This article outlines the options of where to give birth for women in New Zealand. There are 3 main options of where to give birth.

Most commonly women give birth in hospital maternity units; some regions have the option of a birth centre or stand alone midwifery unit; and some women choose to give birth at home.

There is certainly no ‘right’ place to give birth – much depends upon your personal preference, your local facilities, the health of you and your baby and professional advice you receive.

Wherever women choose to birth they have built up a relationship with their Lead Maternity Carer (LMC) during pregnancy and have had an opportunity to plan the labour and birth, according to their hopes and wishes and the information they have gained during pregnancy.

Giving birth in Hospital

There has been a change in culture over the last century as birth and death have moved ‘en masse’ from the home to hospitals and there has been much debate over the effect that this change has had upon our overall health and well-being surrounding childbirth.

It is therefore helpful to consider the advantages and disadvantages of the choices available to you:

Advantages of hospital birth

  • There is a range of specialist personnel available to help you, if this is necessary
  • A wide range of services is provided by the hospital – from simple cleaning and meal provision to surgical and anaesthetic services.
  • If complications occur there is rarely a need to transfer the mother during labour
  • The mother gets an opportunity to rest (hopefully) after the birth

Disadvantages to hospital birth

  • For some families it appears impersonal and clinical
  • Some women find the hospital environment to be stressful and this can affect their labour
  • All institutions have routines and protocols, which may not meet the needs of individuals and their families/ whānau.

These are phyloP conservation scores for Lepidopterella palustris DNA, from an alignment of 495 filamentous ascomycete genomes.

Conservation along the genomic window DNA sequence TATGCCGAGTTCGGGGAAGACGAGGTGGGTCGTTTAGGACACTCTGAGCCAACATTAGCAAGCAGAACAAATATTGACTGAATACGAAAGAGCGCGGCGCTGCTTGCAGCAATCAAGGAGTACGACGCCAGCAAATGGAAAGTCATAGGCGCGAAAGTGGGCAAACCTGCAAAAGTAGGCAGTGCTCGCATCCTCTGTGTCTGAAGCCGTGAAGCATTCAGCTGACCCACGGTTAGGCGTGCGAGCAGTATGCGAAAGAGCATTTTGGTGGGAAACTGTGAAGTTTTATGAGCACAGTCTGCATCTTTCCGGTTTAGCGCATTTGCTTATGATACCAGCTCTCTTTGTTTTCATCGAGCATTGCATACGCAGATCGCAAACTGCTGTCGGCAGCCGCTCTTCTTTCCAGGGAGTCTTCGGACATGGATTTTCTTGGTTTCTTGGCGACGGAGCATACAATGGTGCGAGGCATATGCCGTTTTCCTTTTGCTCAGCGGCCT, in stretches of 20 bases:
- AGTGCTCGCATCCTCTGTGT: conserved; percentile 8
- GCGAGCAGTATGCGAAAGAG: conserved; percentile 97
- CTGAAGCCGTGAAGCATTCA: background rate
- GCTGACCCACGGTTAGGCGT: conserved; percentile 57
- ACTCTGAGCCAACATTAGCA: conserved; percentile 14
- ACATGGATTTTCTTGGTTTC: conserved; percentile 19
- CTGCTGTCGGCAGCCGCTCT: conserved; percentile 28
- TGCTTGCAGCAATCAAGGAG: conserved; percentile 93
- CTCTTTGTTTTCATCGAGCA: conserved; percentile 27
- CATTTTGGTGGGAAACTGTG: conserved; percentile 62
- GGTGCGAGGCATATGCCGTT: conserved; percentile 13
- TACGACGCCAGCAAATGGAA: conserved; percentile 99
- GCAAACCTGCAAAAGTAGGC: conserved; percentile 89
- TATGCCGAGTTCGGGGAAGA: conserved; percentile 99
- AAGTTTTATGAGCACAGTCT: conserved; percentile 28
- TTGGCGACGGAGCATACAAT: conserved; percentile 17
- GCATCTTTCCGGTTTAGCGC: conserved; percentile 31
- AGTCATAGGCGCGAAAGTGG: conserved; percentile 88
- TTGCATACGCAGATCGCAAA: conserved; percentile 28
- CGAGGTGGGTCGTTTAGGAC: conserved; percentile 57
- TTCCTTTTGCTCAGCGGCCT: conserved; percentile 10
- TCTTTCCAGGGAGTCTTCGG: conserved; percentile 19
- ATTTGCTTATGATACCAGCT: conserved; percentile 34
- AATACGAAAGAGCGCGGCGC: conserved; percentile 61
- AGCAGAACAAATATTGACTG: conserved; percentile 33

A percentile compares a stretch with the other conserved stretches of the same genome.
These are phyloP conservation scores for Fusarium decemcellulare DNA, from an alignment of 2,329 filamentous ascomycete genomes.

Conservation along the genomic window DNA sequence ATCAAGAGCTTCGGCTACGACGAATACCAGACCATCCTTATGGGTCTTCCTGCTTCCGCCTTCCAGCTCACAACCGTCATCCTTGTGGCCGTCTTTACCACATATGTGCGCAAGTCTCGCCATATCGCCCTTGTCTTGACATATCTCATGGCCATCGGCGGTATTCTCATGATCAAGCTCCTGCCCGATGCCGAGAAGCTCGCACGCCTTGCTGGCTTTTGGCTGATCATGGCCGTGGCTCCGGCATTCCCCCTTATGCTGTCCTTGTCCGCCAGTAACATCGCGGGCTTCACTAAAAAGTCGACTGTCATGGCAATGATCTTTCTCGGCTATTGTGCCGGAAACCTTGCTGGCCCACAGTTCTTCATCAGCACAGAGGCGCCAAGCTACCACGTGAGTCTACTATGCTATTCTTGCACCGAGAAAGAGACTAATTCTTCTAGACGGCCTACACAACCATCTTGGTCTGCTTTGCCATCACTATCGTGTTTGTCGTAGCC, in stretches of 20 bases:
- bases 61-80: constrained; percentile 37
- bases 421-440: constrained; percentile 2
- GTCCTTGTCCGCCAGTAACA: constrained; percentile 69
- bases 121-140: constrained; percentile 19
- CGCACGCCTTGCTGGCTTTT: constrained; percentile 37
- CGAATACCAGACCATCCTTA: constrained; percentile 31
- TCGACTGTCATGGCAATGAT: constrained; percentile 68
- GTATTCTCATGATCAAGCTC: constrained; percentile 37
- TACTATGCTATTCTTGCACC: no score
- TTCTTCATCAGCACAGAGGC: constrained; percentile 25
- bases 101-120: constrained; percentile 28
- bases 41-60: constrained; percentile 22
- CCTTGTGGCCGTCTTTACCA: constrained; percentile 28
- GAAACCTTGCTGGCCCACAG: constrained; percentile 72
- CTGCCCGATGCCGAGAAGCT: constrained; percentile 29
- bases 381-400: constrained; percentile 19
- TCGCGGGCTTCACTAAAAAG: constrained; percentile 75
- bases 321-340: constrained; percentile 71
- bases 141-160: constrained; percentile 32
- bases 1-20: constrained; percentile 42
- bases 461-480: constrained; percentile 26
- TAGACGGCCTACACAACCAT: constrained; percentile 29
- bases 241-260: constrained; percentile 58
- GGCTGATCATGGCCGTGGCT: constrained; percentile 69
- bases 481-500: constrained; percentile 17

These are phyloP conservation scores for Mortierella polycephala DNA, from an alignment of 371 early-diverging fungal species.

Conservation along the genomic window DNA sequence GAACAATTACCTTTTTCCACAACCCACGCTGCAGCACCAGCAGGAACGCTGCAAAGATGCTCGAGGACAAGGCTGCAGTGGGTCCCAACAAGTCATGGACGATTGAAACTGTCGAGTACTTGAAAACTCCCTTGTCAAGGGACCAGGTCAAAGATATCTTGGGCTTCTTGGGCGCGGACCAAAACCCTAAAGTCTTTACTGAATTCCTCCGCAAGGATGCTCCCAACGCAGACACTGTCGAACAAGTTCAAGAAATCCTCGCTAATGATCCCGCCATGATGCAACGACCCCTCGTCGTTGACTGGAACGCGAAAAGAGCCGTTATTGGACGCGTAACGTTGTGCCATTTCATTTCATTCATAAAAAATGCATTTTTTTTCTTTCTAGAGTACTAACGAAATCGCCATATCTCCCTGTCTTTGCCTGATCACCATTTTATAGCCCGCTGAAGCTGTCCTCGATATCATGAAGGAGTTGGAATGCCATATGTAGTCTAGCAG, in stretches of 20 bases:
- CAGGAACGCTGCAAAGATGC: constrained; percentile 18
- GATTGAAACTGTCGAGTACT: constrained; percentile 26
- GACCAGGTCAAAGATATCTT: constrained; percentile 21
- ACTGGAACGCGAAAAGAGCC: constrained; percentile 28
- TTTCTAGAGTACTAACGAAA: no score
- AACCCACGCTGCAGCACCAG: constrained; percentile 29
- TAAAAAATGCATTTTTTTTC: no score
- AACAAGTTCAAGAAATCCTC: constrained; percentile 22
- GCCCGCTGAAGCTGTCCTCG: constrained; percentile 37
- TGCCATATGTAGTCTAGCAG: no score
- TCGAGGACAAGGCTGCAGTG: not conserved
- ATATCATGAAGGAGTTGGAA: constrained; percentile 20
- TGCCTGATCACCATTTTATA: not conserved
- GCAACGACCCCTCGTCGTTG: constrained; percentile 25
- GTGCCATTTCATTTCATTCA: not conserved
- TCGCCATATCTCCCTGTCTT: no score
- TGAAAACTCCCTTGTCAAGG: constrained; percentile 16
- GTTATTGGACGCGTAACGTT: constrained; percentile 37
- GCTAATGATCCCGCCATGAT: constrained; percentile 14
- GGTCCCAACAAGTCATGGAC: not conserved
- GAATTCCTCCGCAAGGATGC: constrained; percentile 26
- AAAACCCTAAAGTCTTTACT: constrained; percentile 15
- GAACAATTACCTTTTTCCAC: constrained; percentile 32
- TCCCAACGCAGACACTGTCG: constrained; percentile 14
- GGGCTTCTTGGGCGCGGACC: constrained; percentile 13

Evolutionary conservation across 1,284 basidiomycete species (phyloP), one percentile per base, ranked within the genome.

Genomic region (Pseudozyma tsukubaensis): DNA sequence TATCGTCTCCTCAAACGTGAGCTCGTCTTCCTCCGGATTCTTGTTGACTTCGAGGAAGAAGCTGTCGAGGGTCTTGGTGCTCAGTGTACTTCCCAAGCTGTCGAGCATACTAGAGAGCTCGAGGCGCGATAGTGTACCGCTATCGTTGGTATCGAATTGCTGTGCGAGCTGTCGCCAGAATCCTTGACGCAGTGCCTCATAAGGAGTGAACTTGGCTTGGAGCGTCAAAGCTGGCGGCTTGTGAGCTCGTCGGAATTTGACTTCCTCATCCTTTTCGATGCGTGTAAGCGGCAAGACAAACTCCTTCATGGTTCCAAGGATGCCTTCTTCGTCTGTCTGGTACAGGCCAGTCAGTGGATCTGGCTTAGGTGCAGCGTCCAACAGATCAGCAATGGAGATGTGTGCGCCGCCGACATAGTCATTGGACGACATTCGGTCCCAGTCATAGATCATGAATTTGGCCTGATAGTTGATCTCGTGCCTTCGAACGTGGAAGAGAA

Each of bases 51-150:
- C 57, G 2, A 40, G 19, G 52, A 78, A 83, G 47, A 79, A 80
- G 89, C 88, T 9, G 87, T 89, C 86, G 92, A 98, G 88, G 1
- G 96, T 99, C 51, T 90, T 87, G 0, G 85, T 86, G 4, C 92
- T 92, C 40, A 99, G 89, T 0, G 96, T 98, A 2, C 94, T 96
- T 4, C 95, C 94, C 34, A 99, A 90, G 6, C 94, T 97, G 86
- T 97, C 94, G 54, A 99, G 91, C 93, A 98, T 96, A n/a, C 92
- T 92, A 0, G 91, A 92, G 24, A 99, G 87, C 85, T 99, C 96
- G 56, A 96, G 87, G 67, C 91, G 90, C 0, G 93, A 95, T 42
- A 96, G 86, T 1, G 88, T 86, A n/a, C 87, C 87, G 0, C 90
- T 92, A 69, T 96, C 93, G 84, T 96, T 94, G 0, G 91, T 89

Giving birth in Birth Centres

Birth centres are available in some regions – they may be part of a small community hospital or a stand alone service. They are midwifery, rather than medically, focused.

Advantages of birth centres

  • They provide a ‘middle ground’ between the home and the hospital
  • Some of the hospital services may be offered – cleaning, laundry and meal provision
  • The mother gets the opportunity to rest, away from toddlers and the needs of other children
  • They are usually homely and relaxed – women are often ‘pampered’
  • They are more likely to offer individualised care

Disadvantages of birth centres

  • If complications arise in labour the mother will need to be transferred to a hospital
  • Although there will be midwives and nurse aids present, there will not be specialist services available in an emergency

Giving birth at Home

As mammals we generally labour well if we feel relaxed and, most importantly, safe. If interrupted, or frightened, then adrenaline will override the hormones that produce our contractions and the labour will slow down or stop. For many women this safe place is at home, surrounded by all that is familiar to them.

Advantages of home births

  • As this is women’s natural environment, many feel more relaxed at home and therefore labour well
  • Women feel free to move around and can get into their own bath/ shower whenever they wish
  • If all is well with the birth, the woman will not need to leave the comfort of her own home to travel to hospital during labour.
  • Older children are safe at home with their parents during the birth
  • Nobody except their own baby to wake them up!

Disadvantages of home births

  • If complications arise in labour the mother will need to be transferred to a hospital and there may be a time lag, depending upon local facilities and geography.
  • Epidural pain relief is not available and midwives may not want to give pethidine at home births either, so pain relief is limited to ‘natural options’.
  • Although your midwife, or midwives, will be present during the labour and birth, there will not be specialist services available in an emergency
  • The mother does not get an opportunity to rest away from the demands of other children, so it is vital that support and help are arranged for this.

If you are unsure about where to give birth, then find out about the facilities available in your region; talk to your LMC and other women who have recently had a baby in your area. It does pay to keep an open mind, see how your pregnancy progresses, and see how you are feeling nearer the time!

Useful Birthing Websites / Articles

Choosing a LMC has useful information about your options of health professionals for pregnancy and birth.

To read more about the role of a Doula, click here.

Pain Relief in Labour discusses your option of pain relief, which is linked to where you give birth.

The Maternity Services Consumer Council outlines your choices about where to birth.

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Paula Skelton is a qualified NZ nurse and midwife, a midwifery & childbirth educator and the mum of three lovely girls.

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